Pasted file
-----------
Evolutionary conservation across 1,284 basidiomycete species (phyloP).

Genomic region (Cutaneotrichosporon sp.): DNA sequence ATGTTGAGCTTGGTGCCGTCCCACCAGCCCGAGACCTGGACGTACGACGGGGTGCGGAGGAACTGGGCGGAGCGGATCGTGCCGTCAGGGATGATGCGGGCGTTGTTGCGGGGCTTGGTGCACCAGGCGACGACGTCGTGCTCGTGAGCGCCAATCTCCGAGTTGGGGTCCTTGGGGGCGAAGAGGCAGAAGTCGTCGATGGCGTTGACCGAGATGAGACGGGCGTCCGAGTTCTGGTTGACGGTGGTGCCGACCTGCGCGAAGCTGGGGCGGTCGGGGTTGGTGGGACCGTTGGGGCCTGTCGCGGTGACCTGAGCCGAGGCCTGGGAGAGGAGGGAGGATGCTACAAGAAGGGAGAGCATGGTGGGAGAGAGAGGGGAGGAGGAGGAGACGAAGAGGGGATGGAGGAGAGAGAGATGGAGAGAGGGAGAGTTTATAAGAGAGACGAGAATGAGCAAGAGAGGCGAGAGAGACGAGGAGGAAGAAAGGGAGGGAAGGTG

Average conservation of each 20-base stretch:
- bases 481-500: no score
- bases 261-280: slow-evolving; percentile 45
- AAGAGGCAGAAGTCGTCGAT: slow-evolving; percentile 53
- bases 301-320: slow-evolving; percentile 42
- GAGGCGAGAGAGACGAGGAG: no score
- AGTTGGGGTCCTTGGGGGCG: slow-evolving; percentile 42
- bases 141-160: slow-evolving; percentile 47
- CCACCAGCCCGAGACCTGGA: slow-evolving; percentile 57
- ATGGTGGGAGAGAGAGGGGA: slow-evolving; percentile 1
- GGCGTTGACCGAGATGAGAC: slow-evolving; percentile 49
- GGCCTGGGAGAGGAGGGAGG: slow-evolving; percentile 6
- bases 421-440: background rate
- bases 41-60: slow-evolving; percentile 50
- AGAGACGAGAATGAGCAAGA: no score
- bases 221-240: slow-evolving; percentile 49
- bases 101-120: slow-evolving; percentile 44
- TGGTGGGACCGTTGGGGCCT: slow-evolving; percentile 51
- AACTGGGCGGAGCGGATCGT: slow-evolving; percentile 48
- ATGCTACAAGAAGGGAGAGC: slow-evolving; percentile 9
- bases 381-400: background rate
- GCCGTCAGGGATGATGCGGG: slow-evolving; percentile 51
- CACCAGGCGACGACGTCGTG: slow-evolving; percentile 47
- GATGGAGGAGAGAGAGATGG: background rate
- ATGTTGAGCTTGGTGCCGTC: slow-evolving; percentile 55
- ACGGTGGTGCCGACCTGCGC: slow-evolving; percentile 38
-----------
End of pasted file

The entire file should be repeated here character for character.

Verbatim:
Evolutionary conservation across 1,284 basidiomycete species (phyloP).

Genomic region (Cutaneotrichosporon sp.): DNA sequence ATGTTGAGCTTGGTGCCGTCCCACCAGCCCGAGACCTGGACGTACGACGGGGTGCGGAGGAACTGGGCGGAGCGGATCGTGCCGTCAGGGATGATGCGGGCGTTGTTGCGGGGCTTGGTGCACCAGGCGACGACGTCGTGCTCGTGAGCGCCAATCTCCGAGTTGGGGTCCTTGGGGGCGAAGAGGCAGAAGTCGTCGATGGCGTTGACCGAGATGAGACGGGCGTCCGAGTTCTGGTTGACGGTGGTGCCGACCTGCGCGAAGCTGGGGCGGTCGGGGTTGGTGGGACCGTTGGGGCCTGTCGCGGTGACCTGAGCCGAGGCCTGGGAGAGGAGGGAGGATGCTACAAGAAGGGAGAGCATGGTGGGAGAGAGAGGGGAGGAGGAGGAGACGAAGAGGGGATGGAGGAGAGAGAGATGGAGAGAGGGAGAGTTTATAAGAGAGACGAGAATGAGCAAGAGAGGCGAGAGAGACGAGGAGGAAGAAAGGGAGGGAAGGTG

Average conservation of each 20-base stretch:
- bases 481-500: no score
- bases 261-280: slow-evolving; percentile 45
- AAGAGGCAGAAGTCGTCGAT: slow-evolving; percentile 53
- bases 301-320: slow-evolving; percentile 42
- GAGGCGAGAGAGACGAGGAG: no score
- AGTTGGGGTCCTTGGGGGCG: slow-evolving; percentile 42
- bases 141-160: slow-evolving; percentile 47
- CCACCAGCCCGAGACCTGGA: slow-evolving; percentile 57
- ATGGTGGGAGAGAGAGGGGA: slow-evolving; percentile 1
- GGCGTTGACCGAGATGAGAC: slow-evolving; percentile 49
- GGCCTGGGAGAGGAGGGAGG: slow-evolving; percentile 6
- bases 421-440: background rate
- bases 41-60: slow-evolving; percentile 50
- AGAGACGAGAATGAGCAAGA: no score
- bases 221-240: slow-evolving; percentile 49
- bases 101-120: slow-evolving; percentile 44
- TGGTGGGACCGTTGGGGCCT: slow-evolving; percentile 51
- AACTGGGCGGAGCGGATCGT: slow-evolving; percentile 48
- ATGCTACAAGAAGGGAGAGC: slow-evolving; percentile 9
- bases 381-400: background rate
- GCCGTCAGGGATGATGCGGG: slow-evolving; percentile 51
- CACCAGGCGACGACGTCGTG: slow-evolving; percentile 47
- GATGGAGGAGAGAGAGATGG: background rate
- ATGTTGAGCTTGGTGCCGTC: slow-evolving; percentile 55
- ACGGTGGTGCCGACCTGCGC: slow-evolving; percentile 38